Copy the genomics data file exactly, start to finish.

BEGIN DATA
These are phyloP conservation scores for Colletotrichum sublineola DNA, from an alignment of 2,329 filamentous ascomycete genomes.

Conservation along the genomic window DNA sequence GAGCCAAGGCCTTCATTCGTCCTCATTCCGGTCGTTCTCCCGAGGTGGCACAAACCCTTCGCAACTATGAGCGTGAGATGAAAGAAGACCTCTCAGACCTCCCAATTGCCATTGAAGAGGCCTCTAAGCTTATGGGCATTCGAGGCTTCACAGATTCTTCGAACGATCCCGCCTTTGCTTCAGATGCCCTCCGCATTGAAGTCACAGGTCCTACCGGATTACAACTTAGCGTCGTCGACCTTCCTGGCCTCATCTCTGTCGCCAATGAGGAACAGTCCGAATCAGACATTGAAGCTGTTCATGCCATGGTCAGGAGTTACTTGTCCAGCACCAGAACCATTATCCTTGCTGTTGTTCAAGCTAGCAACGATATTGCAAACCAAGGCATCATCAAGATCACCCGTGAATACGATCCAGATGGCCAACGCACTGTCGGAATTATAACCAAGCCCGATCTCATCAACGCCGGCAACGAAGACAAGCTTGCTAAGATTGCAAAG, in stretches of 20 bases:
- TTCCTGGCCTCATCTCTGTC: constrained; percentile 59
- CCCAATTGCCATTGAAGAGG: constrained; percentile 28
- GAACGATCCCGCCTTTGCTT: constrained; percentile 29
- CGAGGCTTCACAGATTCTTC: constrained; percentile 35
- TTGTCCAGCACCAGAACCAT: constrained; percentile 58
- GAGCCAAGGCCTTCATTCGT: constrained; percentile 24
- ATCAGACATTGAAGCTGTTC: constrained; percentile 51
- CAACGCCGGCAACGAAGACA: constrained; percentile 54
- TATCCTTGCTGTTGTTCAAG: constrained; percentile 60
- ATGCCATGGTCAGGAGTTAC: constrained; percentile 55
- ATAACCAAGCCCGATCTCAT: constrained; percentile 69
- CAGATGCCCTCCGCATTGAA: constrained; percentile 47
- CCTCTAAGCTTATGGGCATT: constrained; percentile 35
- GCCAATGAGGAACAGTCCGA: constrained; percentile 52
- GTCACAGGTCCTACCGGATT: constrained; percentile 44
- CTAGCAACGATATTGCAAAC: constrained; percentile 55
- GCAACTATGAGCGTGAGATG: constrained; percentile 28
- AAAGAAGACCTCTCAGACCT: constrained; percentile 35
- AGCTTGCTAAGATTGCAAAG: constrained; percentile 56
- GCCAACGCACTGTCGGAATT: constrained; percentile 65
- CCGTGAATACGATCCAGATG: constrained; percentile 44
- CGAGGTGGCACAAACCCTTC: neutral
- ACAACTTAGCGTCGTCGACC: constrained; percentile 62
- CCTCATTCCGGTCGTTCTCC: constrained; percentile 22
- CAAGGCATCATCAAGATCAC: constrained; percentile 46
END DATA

These are phyloP conservation scores for Colletotrichum sublineola DNA, from an alignment of 2,329 filamentous ascomycete genomes.

Conservation along the genomic window DNA sequence GAGCCAAGGCCTTCATTCGTCCTCATTCCGGTCGTTCTCCCGAGGTGGCACAAACCCTTCGCAACTATGAGCGTGAGATGAAAGAAGACCTCTCAGACCTCCCAATTGCCATTGAAGAGGCCTCTAAGCTTATGGGCATTCGAGGCTTCACAGATTCTTCGAACGATCCCGCCTTTGCTTCAGATGCCCTCCGCATTGAAGTCACAGGTCCTACCGGATTACAACTTAGCGTCGTCGACCTTCCTGGCCTCATCTCTGTCGCCAATGAGGAACAGTCCGAATCAGACATTGAAGCTGTTCATGCCATGGTCAGGAGTTACTTGTCCAGCACCAGAACCATTATCCTTGCTGTTGTTCAAGCTAGCAACGATATTGCAAACCAAGGCATCATCAAGATCACCCGTGAATACGATCCAGATGGCCAACGCACTGTCGGAATTATAACCAAGCCCGATCTCATCAACGCCGGCAACGAAGACAAGCTTGCTAAGATTGCAAAG, in stretches of 20 bases:
- TTCCTGGCCTCATCTCTGTC: constrained; percentile 59
- CCCAATTGCCATTGAAGAGG: constrained; percentile 28
- GAACGATCCCGCCTTTGCTT: constrained; percentile 29
- CGAGGCTTCACAGATTCTTC: constrained; percentile 35
- TTGTCCAGCACCAGAACCAT: constrained; percentile 58
- GAGCCAAGGCCTTCATTCGT: constrained; percentile 24
- ATCAGACATTGAAGCTGTTC: constrained; percentile 51
- CAACGCCGGCAACGAAGACA: constrained; percentile 54
- TATCCTTGCTGTTGTTCAAG: constrained; percentile 60
- ATGCCATGGTCAGGAGTTAC: constrained; percentile 55
- ATAACCAAGCCCGATCTCAT: constrained; percentile 69
- CAGATGCCCTCCGCATTGAA: constrained; percentile 47
- CCTCTAAGCTTATGGGCATT: constrained; percentile 35
- GCCAATGAGGAACAGTCCGA: constrained; percentile 52
- GTCACAGGTCCTACCGGATT: constrained; percentile 44
- CTAGCAACGATATTGCAAAC: constrained; percentile 55
- GCAACTATGAGCGTGAGATG: constrained; percentile 28
- AAAGAAGACCTCTCAGACCT: constrained; percentile 35
- AGCTTGCTAAGATTGCAAAG: constrained; percentile 56
- GCCAACGCACTGTCGGAATT: constrained; percentile 65
- CCGTGAATACGATCCAGATG: constrained; percentile 44
- CGAGGTGGCACAAACCCTTC: neutral
- ACAACTTAGCGTCGTCGACC: constrained; percentile 62
- CCTCATTCCGGTCGTTCTCC: constrained; percentile 22
- CAAGGCATCATCAAGATCAC: constrained; percentile 46